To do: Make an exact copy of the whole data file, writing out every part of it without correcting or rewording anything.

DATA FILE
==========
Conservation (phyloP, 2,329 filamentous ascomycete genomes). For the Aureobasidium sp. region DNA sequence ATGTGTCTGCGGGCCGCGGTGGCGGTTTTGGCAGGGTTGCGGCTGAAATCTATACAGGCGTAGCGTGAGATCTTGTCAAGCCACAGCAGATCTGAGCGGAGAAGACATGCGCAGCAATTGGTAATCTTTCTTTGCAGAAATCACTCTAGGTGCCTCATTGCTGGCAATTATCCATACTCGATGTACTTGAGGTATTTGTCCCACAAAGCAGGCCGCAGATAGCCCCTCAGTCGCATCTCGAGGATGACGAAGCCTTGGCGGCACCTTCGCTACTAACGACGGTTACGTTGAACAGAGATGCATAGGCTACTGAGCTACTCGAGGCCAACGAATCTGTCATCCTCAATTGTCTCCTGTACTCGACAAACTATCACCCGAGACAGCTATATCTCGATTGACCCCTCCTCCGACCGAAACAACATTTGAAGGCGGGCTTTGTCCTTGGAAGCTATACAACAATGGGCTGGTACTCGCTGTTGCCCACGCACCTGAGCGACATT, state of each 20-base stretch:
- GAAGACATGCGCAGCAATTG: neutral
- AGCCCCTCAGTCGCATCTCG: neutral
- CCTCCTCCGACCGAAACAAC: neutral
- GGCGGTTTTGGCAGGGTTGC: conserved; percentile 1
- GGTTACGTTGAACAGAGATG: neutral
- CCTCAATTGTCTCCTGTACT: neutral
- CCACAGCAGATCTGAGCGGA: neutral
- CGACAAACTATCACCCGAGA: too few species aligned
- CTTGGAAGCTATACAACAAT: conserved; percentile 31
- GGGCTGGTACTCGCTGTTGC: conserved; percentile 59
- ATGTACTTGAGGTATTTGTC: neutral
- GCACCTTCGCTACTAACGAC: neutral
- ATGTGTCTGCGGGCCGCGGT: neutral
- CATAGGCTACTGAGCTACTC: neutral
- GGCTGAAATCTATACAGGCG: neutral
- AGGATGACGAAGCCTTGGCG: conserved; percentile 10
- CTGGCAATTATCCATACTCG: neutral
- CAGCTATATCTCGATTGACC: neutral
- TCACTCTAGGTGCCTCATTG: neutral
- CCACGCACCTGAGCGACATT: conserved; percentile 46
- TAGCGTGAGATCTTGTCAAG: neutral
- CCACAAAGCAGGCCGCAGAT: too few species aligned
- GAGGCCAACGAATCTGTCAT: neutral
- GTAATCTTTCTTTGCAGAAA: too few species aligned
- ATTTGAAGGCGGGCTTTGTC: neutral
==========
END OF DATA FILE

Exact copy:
Conservation (phyloP, 2,329 filamentous ascomycete genomes). For the Aureobasidium sp. region DNA sequence ATGTGTCTGCGGGCCGCGGTGGCGGTTTTGGCAGGGTTGCGGCTGAAATCTATACAGGCGTAGCGTGAGATCTTGTCAAGCCACAGCAGATCTGAGCGGAGAAGACATGCGCAGCAATTGGTAATCTTTCTTTGCAGAAATCACTCTAGGTGCCTCATTGCTGGCAATTATCCATACTCGATGTACTTGAGGTATTTGTCCCACAAAGCAGGCCGCAGATAGCCCCTCAGTCGCATCTCGAGGATGACGAAGCCTTGGCGGCACCTTCGCTACTAACGACGGTTACGTTGAACAGAGATGCATAGGCTACTGAGCTACTCGAGGCCAACGAATCTGTCATCCTCAATTGTCTCCTGTACTCGACAAACTATCACCCGAGACAGCTATATCTCGATTGACCCCTCCTCCGACCGAAACAACATTTGAAGGCGGGCTTTGTCCTTGGAAGCTATACAACAATGGGCTGGTACTCGCTGTTGCCCACGCACCTGAGCGACATT, state of each 20-base stretch:
- GAAGACATGCGCAGCAATTG: neutral
- AGCCCCTCAGTCGCATCTCG: neutral
- CCTCCTCCGACCGAAACAAC: neutral
- GGCGGTTTTGGCAGGGTTGC: conserved; percentile 1
- GGTTACGTTGAACAGAGATG: neutral
- CCTCAATTGTCTCCTGTACT: neutral
- CCACAGCAGATCTGAGCGGA: neutral
- CGACAAACTATCACCCGAGA: too few species aligned
- CTTGGAAGCTATACAACAAT: conserved; percentile 31
- GGGCTGGTACTCGCTGTTGC: conserved; percentile 59
- ATGTACTTGAGGTATTTGTC: neutral
- GCACCTTCGCTACTAACGAC: neutral
- ATGTGTCTGCGGGCCGCGGT: neutral
- CATAGGCTACTGAGCTACTC: neutral
- GGCTGAAATCTATACAGGCG: neutral
- AGGATGACGAAGCCTTGGCG: conserved; percentile 10
- CTGGCAATTATCCATACTCG: neutral
- CAGCTATATCTCGATTGACC: neutral
- TCACTCTAGGTGCCTCATTG: neutral
- CCACGCACCTGAGCGACATT: conserved; percentile 46
- TAGCGTGAGATCTTGTCAAG: neutral
- CCACAAAGCAGGCCGCAGAT: too few species aligned
- GAGGCCAACGAATCTGTCAT: neutral
- GTAATCTTTCTTTGCAGAAA: too few species aligned
- ATTTGAAGGCGGGCTTTGTC: neutral